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Fin To Limb : Fossil research yields key clues to ocean-to-land evolution

Friday, January 17, 2014

By Peter Reuell, Harvard Staff Writer

Scientists may be close to unraveling one of the longest-standing questions in evolutionary biology — whether limbs, particularly hind limbs, evolved before or after early vertebrates left the oceans for life on land.Following an examination of pelves and a partial pelvic fin of Tiktaalik roseae, a 375-million-year-old transitional species between fish and the first legged vertebrates, a team of researchers found evidence that early hind legs began as enhanced hind fins, suggesting that their evolution began in the oceans, earlier than scientists initially believed.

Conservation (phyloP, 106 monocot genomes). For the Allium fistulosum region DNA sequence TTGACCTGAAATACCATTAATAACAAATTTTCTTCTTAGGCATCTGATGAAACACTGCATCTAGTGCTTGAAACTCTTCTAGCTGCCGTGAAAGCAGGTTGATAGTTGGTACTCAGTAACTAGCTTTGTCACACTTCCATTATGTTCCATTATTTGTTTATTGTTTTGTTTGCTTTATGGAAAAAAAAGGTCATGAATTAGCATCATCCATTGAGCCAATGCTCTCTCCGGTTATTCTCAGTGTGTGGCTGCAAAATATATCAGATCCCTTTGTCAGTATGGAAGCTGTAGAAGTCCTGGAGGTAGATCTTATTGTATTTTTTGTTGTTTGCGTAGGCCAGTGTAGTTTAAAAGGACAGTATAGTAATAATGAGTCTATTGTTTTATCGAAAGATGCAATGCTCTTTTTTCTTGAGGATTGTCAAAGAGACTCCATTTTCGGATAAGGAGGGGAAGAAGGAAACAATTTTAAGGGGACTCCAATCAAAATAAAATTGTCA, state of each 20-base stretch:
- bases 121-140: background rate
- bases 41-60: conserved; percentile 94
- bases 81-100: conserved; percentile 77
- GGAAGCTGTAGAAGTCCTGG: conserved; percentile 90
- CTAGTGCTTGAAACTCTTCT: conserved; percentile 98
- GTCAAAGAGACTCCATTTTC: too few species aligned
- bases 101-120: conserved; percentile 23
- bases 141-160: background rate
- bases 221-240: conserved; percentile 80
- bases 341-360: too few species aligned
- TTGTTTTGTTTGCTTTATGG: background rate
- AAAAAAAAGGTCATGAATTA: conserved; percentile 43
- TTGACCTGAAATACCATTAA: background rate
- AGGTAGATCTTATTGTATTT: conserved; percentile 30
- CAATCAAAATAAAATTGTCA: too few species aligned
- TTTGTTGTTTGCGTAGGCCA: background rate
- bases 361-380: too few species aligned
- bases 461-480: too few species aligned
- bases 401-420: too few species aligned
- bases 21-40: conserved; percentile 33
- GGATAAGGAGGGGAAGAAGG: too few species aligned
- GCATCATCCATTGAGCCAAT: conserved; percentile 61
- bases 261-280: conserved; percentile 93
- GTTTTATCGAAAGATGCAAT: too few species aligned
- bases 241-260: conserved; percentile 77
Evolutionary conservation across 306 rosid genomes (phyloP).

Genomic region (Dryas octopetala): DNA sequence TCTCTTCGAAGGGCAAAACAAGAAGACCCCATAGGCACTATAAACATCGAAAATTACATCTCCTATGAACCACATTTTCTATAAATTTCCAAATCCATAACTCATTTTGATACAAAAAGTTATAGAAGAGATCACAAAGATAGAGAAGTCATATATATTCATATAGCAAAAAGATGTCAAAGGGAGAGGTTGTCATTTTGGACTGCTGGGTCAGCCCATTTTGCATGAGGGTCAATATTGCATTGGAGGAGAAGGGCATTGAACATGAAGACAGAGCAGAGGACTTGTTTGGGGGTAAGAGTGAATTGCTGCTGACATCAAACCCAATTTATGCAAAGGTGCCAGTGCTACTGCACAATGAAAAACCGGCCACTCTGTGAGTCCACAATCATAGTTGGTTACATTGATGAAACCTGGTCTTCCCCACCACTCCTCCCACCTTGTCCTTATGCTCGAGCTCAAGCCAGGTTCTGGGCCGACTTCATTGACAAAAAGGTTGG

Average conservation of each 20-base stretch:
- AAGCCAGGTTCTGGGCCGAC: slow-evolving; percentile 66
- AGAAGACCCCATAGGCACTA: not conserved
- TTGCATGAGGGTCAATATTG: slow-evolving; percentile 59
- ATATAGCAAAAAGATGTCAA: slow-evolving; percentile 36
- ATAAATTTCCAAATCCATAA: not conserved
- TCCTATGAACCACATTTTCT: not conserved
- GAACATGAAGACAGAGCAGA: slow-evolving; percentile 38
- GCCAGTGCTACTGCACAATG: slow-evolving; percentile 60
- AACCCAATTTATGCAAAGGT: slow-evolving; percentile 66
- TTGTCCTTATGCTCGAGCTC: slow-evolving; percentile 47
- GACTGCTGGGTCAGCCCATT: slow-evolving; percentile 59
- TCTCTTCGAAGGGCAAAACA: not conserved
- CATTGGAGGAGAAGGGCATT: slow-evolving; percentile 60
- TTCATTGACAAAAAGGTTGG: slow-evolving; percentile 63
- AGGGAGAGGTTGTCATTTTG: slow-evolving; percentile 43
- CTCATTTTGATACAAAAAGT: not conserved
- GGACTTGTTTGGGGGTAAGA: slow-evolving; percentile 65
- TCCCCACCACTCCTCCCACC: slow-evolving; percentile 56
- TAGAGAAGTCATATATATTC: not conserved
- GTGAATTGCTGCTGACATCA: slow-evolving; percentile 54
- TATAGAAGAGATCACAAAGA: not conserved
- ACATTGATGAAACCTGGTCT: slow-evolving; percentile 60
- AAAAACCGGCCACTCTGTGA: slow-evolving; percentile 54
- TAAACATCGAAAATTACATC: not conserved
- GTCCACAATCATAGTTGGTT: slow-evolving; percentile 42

The late Farish Jenkins, who was the Alexander Agassiz Professor of Zoology and longtime curator of vertebrate paleontology at Harvard’s Museum of Comparative Zoology, was part of the team. The study is described in a Jan. 13 paper in the Proceedings of the National Academy of Sciences. Read more...

 

 

File photo by Justin Ide/Harvard Staff Photographer

The late Farish Jenkins (pictured), who was the Alexander Agassiz Professor of Zoology and longtime curator of vertebrate paleontology at Harvard’s Museum of Comparative Zoology, was part of the team that has found evidence that the evolution of hind limbs in tetrapods began in the oceans, earlier than scientists initially believed.